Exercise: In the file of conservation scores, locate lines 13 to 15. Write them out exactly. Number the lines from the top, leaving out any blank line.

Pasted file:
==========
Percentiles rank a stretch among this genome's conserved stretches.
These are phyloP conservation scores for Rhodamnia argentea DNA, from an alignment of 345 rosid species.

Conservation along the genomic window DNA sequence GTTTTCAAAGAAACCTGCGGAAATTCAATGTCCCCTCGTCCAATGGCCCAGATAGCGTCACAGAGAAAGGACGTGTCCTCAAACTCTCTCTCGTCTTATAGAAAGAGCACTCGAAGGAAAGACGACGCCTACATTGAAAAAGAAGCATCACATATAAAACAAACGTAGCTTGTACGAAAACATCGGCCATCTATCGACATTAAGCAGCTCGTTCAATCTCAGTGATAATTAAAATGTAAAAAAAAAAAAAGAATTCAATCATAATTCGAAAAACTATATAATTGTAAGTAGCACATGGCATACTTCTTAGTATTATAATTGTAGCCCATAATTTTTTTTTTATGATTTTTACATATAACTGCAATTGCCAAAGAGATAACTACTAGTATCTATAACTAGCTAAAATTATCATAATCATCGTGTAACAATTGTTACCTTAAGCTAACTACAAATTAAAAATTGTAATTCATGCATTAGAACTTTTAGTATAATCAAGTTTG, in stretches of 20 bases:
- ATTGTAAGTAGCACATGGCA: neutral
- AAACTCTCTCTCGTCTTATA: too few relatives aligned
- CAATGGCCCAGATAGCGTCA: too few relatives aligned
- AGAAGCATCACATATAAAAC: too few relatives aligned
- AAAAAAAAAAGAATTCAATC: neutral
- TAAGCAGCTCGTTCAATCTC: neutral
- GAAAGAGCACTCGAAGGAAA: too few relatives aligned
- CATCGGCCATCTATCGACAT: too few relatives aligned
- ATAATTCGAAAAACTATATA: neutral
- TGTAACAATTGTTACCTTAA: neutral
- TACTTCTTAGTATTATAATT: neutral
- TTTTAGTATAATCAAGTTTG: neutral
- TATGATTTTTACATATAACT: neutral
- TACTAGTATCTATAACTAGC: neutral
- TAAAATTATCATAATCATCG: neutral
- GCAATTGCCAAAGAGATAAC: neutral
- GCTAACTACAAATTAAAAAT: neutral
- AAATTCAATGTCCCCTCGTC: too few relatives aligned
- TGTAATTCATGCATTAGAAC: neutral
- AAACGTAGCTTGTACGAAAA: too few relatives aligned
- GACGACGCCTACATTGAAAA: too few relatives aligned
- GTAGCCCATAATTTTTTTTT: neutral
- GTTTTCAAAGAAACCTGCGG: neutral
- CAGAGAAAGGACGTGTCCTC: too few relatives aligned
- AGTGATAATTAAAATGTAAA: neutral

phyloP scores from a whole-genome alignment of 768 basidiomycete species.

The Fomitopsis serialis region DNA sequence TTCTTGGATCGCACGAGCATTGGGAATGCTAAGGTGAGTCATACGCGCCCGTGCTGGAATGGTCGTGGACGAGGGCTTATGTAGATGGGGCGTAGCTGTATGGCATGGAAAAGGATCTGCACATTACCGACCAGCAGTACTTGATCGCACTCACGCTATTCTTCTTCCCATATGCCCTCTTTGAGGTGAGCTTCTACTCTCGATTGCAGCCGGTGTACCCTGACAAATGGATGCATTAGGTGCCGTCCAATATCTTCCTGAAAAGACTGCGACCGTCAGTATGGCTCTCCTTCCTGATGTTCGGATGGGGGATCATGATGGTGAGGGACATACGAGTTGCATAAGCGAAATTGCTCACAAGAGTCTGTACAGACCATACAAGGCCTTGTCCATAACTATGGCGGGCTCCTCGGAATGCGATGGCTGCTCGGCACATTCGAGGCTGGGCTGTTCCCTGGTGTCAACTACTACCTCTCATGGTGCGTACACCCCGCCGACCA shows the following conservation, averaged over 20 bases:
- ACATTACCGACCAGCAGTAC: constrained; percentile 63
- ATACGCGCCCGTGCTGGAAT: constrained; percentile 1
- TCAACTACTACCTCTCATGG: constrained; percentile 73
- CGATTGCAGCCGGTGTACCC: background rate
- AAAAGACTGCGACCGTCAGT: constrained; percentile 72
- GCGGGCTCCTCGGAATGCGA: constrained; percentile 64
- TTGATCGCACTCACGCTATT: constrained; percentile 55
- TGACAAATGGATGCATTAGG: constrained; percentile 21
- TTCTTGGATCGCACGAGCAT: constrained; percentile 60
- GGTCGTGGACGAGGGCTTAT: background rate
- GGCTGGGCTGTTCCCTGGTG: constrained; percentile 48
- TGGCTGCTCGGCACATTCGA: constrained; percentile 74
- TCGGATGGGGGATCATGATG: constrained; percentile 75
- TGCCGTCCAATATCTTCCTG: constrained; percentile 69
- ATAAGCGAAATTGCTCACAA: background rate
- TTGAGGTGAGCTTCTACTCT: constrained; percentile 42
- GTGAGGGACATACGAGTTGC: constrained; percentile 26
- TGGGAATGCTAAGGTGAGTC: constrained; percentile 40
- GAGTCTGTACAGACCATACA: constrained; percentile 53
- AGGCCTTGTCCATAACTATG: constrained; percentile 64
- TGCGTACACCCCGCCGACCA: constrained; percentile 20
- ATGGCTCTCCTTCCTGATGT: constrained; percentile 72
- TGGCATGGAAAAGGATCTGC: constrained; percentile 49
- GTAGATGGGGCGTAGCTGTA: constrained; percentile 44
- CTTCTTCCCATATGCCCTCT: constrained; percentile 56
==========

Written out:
- TGTAACAATTGTTACCTTAA: neutral
- TACTTCTTAGTATTATAATT: neutral
- TTTTAGTATAATCAAGTTTG: neutral